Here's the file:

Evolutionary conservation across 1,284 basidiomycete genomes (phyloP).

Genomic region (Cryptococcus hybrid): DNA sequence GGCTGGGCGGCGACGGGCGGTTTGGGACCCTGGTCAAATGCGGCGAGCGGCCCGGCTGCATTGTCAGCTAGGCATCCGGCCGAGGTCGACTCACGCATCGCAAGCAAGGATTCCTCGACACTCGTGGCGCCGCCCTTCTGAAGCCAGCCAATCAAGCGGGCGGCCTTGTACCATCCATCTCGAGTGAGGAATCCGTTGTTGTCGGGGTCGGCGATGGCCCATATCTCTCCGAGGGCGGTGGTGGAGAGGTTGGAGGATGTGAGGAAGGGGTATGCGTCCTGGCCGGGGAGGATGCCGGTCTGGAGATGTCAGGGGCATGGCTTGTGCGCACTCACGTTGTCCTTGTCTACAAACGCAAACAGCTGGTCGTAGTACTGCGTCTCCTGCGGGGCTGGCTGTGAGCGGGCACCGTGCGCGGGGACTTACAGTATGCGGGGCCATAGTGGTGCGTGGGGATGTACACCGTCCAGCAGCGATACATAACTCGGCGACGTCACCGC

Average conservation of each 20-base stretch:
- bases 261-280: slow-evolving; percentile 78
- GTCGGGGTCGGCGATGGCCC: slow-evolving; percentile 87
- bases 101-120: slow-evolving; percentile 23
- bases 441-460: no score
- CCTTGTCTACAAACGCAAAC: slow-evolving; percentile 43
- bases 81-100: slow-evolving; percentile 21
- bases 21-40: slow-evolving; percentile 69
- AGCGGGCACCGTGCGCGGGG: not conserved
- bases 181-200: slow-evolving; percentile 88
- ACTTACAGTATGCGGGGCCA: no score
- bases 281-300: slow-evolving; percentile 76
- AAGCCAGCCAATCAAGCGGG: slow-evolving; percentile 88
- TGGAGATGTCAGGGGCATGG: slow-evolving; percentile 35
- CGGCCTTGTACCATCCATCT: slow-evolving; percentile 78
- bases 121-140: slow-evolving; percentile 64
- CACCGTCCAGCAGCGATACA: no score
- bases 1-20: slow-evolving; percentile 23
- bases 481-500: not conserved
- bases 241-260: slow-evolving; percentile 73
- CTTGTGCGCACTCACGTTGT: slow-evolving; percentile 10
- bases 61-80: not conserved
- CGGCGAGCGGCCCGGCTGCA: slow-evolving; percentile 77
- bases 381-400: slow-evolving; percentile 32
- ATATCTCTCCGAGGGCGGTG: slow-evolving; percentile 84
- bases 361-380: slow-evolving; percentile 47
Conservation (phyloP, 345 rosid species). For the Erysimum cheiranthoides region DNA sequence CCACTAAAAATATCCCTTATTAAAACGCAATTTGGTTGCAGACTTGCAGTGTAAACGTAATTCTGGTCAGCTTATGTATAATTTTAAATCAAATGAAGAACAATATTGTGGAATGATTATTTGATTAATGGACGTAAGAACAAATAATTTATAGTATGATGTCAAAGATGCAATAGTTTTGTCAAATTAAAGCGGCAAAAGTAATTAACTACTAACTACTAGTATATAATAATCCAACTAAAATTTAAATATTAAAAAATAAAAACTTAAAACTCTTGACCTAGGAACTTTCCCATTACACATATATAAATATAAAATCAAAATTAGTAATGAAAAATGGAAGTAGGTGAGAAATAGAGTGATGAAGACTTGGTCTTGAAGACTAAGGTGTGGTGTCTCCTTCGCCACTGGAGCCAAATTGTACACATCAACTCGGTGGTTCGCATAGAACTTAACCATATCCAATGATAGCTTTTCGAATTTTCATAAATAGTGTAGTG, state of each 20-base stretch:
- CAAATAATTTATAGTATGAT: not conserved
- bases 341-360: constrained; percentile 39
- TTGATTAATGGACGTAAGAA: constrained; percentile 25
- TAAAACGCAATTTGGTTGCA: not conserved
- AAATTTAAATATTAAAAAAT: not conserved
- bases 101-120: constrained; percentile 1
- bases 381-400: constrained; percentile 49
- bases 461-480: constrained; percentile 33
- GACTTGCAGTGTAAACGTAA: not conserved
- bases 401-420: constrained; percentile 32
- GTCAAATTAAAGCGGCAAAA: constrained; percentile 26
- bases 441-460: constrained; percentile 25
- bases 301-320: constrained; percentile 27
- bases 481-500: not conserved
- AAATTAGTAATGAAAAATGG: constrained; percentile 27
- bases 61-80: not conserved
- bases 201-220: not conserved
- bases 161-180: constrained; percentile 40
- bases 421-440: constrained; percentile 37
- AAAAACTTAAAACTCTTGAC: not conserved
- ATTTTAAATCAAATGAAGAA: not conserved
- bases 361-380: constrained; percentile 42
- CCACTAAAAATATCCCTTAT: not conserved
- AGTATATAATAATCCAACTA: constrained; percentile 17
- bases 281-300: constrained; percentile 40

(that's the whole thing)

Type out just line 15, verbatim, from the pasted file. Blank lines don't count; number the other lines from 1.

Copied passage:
- AAGCCAGCCAATCAAGCGGG: slow-evolving; percentile 88